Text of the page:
During this, my Nana had made me promise, promise, that the wedding plans would not change. I was getting married, September 7, come hell or high water (or she would march to the city, oxygen tank in tow, to demand that I follow her plan). The day of the wedding - a beautiful, gorgeous summer day - I had entrusted a cell phone to our most reliable of groomsmen, to be answered in any event. It rang, just as we were about to enter the reception hall. My aunt, the doctor has said she's taken a (not unexpected) turn for the worse. Please tell your sister.

My sister, at the wedding only through the intervention (interference) of my Nana. My sister, who had started dating a much-reviled ex-boyfriend. A boyfriend who hurt me, with words and more, who was an angry and violent man. A man who had belittled me, tried to make me into a different, smaller person. A man who nearly succeeded before I came to my senses and wrenched myself away. A man who showed up, now a different, better man, who had found true happiness with my sister. All of this, cheerfully told to me by my sister. A man who proposed to her, had made her his fian
cée (news also delivered with all of the excitement and glee of a women announcing she had won the lottery). While I had no sense of jealousy (merely a sense of betrayal, and mild annoyance at the whole matter), and indeed warned her he might not be the man she thought, I had no desire to have him at my wedding. My wedding day.

Another example of my Nana's cruelty, even on her deathbed, invite her, she's your sister. And he deserves to come, he's her fianc
é, you must accept it. (Perhaps, in following her orders, I still needed some validation, the kicked dog still looking for the pat on the head?)

We left that night for our honeymoon in Cuba. An uneasy week to be away, with worried phone calls over bad connections. On our fourth morning there, five years ago today, a phone call from my aunt, a request, a final burden to bear.

We've all said goodbye to her, and told her we loved her, but she's waiting for you. Please tell her that the wedding went well, that you love her, and tell her to go to sleep.That you'll see her soon. The doctor says it's the only way she'll slip away.

Later that afternoon, the first time my husband and I had been separated the entire week, with me down at the pool immersed (hiding) in a book, the phone call came. She had died.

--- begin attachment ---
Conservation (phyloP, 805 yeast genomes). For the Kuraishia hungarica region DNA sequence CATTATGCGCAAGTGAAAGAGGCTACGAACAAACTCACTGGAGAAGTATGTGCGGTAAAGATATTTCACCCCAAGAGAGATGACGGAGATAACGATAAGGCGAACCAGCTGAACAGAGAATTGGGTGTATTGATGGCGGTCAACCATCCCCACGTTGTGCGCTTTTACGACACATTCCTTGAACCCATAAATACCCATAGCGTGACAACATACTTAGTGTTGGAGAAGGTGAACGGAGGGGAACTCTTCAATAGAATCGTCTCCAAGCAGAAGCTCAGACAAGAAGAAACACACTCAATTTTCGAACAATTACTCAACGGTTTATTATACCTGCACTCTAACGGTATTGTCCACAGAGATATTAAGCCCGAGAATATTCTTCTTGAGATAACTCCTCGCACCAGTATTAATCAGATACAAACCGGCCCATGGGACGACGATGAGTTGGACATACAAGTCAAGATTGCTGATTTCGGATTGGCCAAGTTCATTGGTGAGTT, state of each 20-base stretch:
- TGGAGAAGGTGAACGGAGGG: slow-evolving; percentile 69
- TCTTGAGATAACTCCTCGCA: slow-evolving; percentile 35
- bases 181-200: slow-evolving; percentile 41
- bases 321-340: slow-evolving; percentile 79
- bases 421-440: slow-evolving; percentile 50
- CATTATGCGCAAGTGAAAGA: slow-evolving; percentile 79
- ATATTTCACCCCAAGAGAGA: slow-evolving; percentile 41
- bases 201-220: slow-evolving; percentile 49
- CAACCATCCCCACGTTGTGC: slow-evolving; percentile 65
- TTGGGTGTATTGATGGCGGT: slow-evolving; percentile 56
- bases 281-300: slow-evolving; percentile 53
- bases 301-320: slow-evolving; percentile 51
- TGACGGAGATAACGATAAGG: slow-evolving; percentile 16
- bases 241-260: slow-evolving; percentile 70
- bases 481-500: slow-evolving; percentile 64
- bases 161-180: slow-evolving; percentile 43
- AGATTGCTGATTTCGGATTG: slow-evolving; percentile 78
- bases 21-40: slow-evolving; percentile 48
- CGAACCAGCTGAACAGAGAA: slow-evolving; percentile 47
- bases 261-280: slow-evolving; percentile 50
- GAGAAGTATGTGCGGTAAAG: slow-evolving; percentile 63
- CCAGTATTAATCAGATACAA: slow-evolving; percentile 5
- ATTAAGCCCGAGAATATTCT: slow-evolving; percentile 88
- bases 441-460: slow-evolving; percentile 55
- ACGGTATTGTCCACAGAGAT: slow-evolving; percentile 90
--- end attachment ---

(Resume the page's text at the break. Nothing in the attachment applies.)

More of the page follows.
We arrived home at the end of our trip, a late Sunday afternoon. A whirlwind drive to their town, to attend the funeral. I looked down at the open casket (in the background, the overwhelming sound of my sister's grief, her
fiancé's flaccid attempts at conversation with my new husband, the suprised sounds of reunions between people who hadn't met since the last funeral) and I realized Nana looked nothing like the Nana I feared, reviled and loved growing up. Death had taken her steely resolve, her words, both kind and hurtful, her very being. I no longer knew, or understood, who she was.

But then again, perhaps I never did.

13 comments:

danigirl said...

This is a beautiful and haunting essay, so much more than merely a blog post. I imagine your Nana would be oddly satisfied with its candor and honesty.

Alison said...

Beautiful and eloquent, as always. And although I know you are know left with a mess of unresolved feelings and frustration, both good and bad experiences have built the person that you are today.

Love you.

flutter said...

This was gorgeous. I am so very sorry you have ever had to deal with something like this

NotSoSage said...

This was amazing. Really wonderfully composed...your Nana and your relationship with her remind me of someone who is close to me and my relationship with her. I have always wondered how my feelings about her would change when we were separated by death...hoped that I would be able to muster the patience and understanding for her in death that all of my excuses and compassion have not made me able to muster just yet.

Beck said...

Beautifully written.
And it reminded me SO much of my own grandmother and the damage she caused. She was so pathetic and frail by the time she died that I'd forgiven her ages ago. Poor grandma.

motherbumper said...

Wow, this is a powerful post. Thank you for sharing this memory, your words weave a breathtaking past.

Pinks & Blues Girls said...

Wow, you have such a gift with your words. I admire the fact that after all you had been through with your Nana - the good, the bad and the ugly - you both stuck by each other in the end. Thank you for sharing this.

Jane, Pinks & Blues

crazymumma said...

wow.

she had a lot of power.

I hope, really hope you carry no guilt about not being there for her death.

You did enough. More than most.

nomotherearth said...

From the sounds of it, you know more about her than you think.

slouching mom said...

You seem to me to have much more insight into her than you give yourself credit for.

Lovely post.

Aliki2006 said...

Beautiful post--it reminds me a bit of my own mother, alas, who has caused much damage over the years with her own tongue.

cinnamon gurl said...

I guess we all have somelike that in our past.

I too was struck by your way with words... and I couldn't help but admire (and chuckle at) your word choice for your sister's fiancé's attempt at conversation...

BTW, I'd love to discuss TO hoods with you but I don't see your email address... can you send me an email? It's cinnamonfemail (at) gmail (dot) com?

Her Bad Mother said...

Wow, wow. You've made that relationship almost poetic, with your description of it.

(PS - could you e-mail me? herbadmother at gmail cot com?)